The backlog of security clearance investigations has continued to drop from a 2018 high of 725,000 to 200,000, but agencies continue to struggle with reciprocity issues.
The backlog of security clearance investigations has continued to drop from a 2018 high of 725,000 to a steady state inventory of 200,000, but agencies and contractors continue to struggle with reciprocity issues.
The Defense Counterintelligence and Security Agency is in the process of developing the National Background Investigation Services (NBIS) to replace legacy background investigation IT systems. This IT system is part of the new Trusted Workforce 2.0 framework, meant to consolidate the security clearance process and address problems plaguing the process of obtaining initial clearances and moving cleared employees among agencies. It also establishes a continuous vetting process for security clearance holders.
The goal is for DCSA to incorporate all clearances into Trusted Workforce 2.0 "hopefully" by the end of 2023, said William Lietzau, DCSA director, at a May 26 roundtable discussion hosted by Rep. Gerry Connolly (D-Va.).
Three million workers are currently enrolled in the current iteration of the Trusted Workforce program, which allows for continuous vetting of clearance holders, said Heather Green, DCSA's director of vetting risk operations.
Trusted Workforce 2.0 will include more data sources for vetting applicants and clearance holders for adverse information, and replace the legacy background investigation system that was the source of the 2015 OPM data breach, Lietzau said. DCSA assumed responsibility for that system, which includes components dating back to 1984, around seven months ago, he said.
The Trusted Workforce 2.0 framework is designed to speed up these processes by eliminating much of the duplication in the investigation processes among agencies by using a program that will allow investigators to use some types of information that've already been collected.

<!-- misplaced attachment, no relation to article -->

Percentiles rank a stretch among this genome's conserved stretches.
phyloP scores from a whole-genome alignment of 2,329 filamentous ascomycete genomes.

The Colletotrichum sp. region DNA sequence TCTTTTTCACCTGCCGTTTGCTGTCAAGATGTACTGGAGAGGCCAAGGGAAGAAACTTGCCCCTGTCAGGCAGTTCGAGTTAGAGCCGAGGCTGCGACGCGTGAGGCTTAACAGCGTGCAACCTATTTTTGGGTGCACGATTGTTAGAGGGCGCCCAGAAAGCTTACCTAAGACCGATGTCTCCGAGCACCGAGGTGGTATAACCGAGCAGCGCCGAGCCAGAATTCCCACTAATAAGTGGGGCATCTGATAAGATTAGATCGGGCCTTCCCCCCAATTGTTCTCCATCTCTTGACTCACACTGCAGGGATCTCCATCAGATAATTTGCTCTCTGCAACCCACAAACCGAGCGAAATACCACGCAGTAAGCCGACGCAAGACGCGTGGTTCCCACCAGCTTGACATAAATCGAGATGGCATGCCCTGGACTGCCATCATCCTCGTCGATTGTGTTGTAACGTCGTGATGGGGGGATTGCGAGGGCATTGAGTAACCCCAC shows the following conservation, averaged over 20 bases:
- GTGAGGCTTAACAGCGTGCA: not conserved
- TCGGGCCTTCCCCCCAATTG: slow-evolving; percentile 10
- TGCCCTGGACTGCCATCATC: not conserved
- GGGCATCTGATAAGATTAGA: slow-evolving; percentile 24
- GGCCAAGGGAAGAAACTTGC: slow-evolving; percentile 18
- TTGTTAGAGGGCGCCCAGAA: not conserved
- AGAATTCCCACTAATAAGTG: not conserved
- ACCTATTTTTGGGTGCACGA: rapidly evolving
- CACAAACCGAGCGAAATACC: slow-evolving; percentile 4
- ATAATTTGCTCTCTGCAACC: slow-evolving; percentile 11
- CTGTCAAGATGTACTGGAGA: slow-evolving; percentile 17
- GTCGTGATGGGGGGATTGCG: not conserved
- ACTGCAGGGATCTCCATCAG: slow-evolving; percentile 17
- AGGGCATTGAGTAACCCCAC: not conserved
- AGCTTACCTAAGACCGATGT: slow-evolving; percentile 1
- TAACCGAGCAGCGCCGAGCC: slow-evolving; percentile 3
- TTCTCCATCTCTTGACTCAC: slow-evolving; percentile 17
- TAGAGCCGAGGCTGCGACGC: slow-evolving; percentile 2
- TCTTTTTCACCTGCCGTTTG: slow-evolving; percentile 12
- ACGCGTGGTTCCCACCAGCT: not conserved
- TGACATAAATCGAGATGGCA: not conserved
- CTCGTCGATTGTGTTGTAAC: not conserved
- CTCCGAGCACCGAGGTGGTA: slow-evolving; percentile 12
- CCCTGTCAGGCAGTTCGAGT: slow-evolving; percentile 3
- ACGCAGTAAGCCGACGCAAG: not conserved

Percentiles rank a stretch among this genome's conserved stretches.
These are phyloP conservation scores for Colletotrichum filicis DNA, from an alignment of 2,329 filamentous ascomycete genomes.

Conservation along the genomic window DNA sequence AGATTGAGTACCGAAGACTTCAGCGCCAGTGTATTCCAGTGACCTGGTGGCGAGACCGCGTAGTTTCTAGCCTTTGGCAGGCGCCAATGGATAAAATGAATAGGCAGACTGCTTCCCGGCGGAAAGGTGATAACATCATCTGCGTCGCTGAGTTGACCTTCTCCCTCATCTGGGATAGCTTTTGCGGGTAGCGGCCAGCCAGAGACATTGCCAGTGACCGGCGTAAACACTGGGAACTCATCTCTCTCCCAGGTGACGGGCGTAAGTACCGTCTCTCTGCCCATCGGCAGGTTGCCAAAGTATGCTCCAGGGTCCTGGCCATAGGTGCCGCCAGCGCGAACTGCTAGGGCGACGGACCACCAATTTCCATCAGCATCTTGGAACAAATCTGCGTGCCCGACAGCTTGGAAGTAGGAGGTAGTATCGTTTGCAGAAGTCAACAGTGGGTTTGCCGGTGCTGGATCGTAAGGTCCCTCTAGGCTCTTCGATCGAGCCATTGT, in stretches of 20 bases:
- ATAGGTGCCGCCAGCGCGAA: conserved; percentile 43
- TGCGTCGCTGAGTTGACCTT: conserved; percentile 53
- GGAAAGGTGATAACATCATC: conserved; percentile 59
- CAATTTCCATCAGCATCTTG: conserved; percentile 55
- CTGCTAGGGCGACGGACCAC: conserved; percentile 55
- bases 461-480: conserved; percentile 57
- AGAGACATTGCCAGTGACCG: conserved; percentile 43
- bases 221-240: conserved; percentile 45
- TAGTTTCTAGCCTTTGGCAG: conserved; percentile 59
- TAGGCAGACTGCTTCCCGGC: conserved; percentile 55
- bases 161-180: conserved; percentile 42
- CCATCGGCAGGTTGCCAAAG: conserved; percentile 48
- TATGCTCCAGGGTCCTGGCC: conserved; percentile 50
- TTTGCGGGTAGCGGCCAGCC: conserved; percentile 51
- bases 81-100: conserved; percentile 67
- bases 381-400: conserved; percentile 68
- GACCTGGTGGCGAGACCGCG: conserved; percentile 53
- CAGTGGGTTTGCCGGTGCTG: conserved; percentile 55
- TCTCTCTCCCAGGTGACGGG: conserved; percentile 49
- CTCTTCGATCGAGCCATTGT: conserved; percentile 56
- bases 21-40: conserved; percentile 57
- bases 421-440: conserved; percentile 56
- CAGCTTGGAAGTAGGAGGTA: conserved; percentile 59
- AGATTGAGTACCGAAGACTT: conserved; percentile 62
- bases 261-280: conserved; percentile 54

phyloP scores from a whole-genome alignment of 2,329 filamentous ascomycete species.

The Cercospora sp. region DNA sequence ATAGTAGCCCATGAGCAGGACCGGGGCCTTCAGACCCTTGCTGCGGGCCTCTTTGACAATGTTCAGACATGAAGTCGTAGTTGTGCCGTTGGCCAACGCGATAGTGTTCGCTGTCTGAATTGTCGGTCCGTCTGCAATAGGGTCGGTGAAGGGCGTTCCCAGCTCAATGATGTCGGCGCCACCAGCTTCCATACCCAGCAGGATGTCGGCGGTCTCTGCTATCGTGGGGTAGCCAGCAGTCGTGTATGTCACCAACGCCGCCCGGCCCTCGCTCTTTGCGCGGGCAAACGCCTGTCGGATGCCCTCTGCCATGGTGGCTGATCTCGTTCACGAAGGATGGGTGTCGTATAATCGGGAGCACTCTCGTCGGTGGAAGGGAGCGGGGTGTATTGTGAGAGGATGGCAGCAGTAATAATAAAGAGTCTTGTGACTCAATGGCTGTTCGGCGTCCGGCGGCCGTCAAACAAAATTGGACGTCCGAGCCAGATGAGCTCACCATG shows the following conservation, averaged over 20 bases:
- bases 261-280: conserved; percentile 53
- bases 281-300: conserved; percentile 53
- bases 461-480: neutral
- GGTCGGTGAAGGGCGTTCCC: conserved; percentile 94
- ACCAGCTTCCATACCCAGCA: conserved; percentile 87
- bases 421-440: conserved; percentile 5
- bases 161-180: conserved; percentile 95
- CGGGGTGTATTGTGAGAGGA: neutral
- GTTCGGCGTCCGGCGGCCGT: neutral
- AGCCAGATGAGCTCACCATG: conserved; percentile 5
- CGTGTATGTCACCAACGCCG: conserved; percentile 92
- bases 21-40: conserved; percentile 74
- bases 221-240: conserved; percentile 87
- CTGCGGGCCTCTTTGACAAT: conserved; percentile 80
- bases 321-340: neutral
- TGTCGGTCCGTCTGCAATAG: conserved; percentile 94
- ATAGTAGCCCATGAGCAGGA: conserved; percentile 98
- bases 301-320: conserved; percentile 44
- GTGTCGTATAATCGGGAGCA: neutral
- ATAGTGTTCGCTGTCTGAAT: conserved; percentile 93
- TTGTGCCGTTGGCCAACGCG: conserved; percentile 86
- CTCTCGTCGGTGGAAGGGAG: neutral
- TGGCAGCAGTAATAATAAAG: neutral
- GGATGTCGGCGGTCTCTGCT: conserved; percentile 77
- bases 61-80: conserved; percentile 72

The IT system holding all that information, then, has a lot of potential, DCSA officials said.
Many pointed to continued problems in the area of reciprocity, the process of an agency trusted the security decisions of another agency, allowing employees to move more easily among agencies.
"If we can all eventually get onto a singular system that has all the touchpoints, that will allow much more rapid checking data. Whenever we have a holdup, it's usually because we're reaching out to some agency that doesn't have all of its data put onto the system that we're using," Lietzau explained. "The benefit of NBIS will be that it will have all that data in one place."
The system will, however, be voluntary, with agencies and departments having to opt-in. Marianna Martineau, assistant director for adjudications at DCSA, expressed optimism that agencies would participate.
Several industry participants also emphasized their desire to be involved in the process.
"It will help if we are all on system, but it's very important that when we move into NBIS, that industry be included as a partner in the development of that system because reliability of the data in that system is critical," said Jennie Brackens of SAIC.
Fully solving the reciprocity problem could also take clarifications on reciprocity policy, she said. Many agencies maintain their own specific security and credentialing criteria and don't honor clearances issued by other agencies without additional vetting.
Current policy for reciprocity is relatively narrow and doesn't address additional requirements agencies might layer onto the baseline requirements, confirmed Brian Mazanec, director of Defense Capabilities and Management in the Government Accountability Office.
"I don't know how the continuous vetting process might help with reciprocity unless we have a top-down policy clarification on what is acceptable reciprocity," Brackens said. "We need to have that mutual understanding across the agencies of what is acceptable under the continuous vetting program."
In the meantime, Mazanec also emphasized the need for DOD and OPM to fully secure its existing legacy security clearance IT systems that are going to be used until NBIS is fully online – an issue "as important as ever" in light of increased cyber threats, he said.
This article first appeared on FCW, a Defense Systems partner site.